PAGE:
The Azores anticyclone, the high pressure system over the Atlantichas expanded like never before in the last 1,200 years, a situation that is causing the driest conditions in the Iberian Peninsula for more than eight centuries and for which human beings are responsible.
According to research published Monday in the journal Nature Geoscience, its area is expected to continue to increase in the 21st century as greenhouse gas levels rise and this could lead to a high risk of drought.
“Article: The Azores High over the North Atlantic has expanded due to anthropogenic climate change, disrupting precipitation patterns in western Europe https://t.co/uqnLhw4kWE@WHOI pic.twitter.com/8zKLNXZDzb“
— Nature Geoscience (@NatureGeosci) July 4, 2022
The changes, they noted, “unprecedented in the last millennium” and affect the climate of Western Europe, as the Azores are also known as the “guardian” of European rainfall. Specifically, will intensify the drought in Spain and Portugal with a 10 to 20% drop in winter rainfall over the next century.
The anticyclone began to expand along with the growth of human emissions of greenhouse gases 200 years ago, but its increase was accentuated in the 20th century, which is consistent with a anthropogenic warming.
The Azores, key to the climate of the Iberian Peninsula
Weather and long-term climate patterns in Western Europe are strongly affected by the atmospheric circulation associated with that high-pressure area, which rotates clockwise around North Africa, the US East Coast, and the United States. USA and Western Europe.
The dry air that descends towards the surface within the system is one of the main causes of hot and arid summers in much of Portugal and Spain, as well as in the western Mediterranean in general.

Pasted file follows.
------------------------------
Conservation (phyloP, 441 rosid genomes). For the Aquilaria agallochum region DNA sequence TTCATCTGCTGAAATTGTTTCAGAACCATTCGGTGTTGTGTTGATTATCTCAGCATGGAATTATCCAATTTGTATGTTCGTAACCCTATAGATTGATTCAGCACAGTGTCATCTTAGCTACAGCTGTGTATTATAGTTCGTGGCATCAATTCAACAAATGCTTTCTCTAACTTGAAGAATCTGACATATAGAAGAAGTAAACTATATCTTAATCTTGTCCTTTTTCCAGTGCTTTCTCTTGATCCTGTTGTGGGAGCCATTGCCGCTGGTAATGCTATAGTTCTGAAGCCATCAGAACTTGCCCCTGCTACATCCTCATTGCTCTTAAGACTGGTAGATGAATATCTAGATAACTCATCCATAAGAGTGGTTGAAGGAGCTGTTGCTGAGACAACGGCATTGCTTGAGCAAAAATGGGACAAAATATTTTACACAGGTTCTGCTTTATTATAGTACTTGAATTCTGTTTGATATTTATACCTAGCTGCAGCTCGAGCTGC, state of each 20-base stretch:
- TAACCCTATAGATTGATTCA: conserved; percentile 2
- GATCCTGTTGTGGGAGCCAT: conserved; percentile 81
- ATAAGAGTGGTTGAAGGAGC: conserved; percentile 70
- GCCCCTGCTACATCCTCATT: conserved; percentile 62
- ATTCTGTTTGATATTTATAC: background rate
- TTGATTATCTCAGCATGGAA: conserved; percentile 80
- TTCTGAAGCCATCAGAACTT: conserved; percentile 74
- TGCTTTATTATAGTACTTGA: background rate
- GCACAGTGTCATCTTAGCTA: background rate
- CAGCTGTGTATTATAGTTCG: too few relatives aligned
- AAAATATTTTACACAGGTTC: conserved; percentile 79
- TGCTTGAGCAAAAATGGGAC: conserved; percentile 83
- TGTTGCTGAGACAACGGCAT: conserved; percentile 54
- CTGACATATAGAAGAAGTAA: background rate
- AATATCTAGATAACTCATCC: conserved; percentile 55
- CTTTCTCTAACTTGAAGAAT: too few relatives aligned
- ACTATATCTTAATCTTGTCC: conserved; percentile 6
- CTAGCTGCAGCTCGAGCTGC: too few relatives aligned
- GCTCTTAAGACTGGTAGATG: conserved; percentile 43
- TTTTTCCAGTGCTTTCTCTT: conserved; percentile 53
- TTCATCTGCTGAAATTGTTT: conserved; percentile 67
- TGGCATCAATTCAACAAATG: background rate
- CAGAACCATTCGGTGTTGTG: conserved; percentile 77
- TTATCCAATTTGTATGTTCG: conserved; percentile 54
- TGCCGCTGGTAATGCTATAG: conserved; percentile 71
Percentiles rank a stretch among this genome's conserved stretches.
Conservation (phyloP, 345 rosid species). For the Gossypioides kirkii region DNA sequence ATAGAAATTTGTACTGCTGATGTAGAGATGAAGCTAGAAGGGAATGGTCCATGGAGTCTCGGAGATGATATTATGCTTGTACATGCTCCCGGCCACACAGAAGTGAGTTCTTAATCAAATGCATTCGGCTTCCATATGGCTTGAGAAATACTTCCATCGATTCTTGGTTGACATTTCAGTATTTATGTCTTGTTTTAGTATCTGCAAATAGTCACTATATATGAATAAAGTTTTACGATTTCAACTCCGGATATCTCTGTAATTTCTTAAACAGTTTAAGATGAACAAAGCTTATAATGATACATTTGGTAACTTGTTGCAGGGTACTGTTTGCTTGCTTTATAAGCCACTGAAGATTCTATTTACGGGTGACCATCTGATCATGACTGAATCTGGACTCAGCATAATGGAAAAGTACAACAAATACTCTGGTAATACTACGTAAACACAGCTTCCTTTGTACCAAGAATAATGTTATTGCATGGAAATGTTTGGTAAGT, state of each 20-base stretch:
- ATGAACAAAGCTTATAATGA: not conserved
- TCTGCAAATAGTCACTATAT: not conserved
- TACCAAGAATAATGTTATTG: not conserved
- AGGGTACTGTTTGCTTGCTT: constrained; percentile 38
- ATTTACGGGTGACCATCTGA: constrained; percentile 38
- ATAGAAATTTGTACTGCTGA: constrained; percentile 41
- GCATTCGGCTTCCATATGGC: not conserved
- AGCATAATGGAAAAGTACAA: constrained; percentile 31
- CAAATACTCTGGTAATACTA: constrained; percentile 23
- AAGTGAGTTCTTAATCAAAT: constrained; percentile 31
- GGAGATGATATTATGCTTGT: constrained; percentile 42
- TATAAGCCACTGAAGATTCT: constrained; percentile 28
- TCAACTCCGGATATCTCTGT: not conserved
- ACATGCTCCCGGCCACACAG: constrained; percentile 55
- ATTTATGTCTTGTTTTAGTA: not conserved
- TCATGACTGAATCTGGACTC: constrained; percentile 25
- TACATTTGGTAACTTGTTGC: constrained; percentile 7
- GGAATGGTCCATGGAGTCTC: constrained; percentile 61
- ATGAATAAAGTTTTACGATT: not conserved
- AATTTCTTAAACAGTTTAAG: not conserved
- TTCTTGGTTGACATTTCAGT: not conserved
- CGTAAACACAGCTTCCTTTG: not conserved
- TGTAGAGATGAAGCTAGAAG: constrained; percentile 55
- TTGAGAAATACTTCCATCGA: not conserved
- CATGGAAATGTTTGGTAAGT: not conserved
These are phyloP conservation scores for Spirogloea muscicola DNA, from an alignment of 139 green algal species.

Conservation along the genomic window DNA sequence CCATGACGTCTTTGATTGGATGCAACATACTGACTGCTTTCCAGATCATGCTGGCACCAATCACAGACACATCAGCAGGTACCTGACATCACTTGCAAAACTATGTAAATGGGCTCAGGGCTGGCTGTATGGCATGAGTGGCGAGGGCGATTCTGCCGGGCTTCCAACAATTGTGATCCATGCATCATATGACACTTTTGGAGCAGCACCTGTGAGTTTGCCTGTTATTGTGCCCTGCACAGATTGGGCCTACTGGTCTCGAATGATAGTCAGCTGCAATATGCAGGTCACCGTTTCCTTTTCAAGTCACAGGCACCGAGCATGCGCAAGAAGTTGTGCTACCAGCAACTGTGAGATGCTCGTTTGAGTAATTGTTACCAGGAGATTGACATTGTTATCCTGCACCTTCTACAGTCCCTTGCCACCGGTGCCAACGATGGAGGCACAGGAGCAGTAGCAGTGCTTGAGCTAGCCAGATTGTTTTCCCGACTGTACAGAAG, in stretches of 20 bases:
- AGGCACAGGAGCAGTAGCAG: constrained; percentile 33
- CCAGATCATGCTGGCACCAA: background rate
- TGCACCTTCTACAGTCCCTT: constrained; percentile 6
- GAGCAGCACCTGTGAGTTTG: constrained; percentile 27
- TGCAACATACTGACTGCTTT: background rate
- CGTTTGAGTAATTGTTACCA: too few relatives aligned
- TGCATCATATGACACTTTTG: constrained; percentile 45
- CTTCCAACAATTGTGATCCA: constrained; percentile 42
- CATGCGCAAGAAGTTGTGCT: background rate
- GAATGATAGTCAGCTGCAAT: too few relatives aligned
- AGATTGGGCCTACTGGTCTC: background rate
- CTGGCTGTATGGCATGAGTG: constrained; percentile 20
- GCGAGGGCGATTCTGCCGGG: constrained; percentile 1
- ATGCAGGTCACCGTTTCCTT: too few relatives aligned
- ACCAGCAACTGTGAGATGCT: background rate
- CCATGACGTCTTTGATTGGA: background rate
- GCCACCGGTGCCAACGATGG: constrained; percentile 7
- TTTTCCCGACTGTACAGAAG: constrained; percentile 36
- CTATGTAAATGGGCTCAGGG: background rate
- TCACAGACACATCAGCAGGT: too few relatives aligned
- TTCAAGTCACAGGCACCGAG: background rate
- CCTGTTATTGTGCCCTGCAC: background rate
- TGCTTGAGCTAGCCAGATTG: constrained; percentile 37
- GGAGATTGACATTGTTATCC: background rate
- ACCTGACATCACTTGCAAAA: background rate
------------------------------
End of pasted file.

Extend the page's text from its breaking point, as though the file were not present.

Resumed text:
During the typically wetter winter months, changes in the position of the Azores anticyclone are responsible for the westerly windsdisplacing moisture towards the Iberian Peninsula, but these winter rains have decreased in recent decades.
This decrease in rainfall, according to experts, is linked to the expansion of the anticyclone. The team, led by American scientists from the Woods Hole Oceanographic Institution, has discovered this by developing and comparing various models of its size and spatial extent with geochemical indicators of past precipitation levels preserved in Portuguese stalagmites, dating back to the year 850.
Observations and simulations have indicated that winters with an “extremely large” Azores anticyclone are significantly most common in the industrial age (approximately 1850) than in the pre-industrial period, resulting in “anomalous dry conditions” throughout the western Mediterranean, including the Iberian Peninsula. According to the study, an extreme winter every 10 years in the pre-industrial period has gone to one every four years in the 21st century.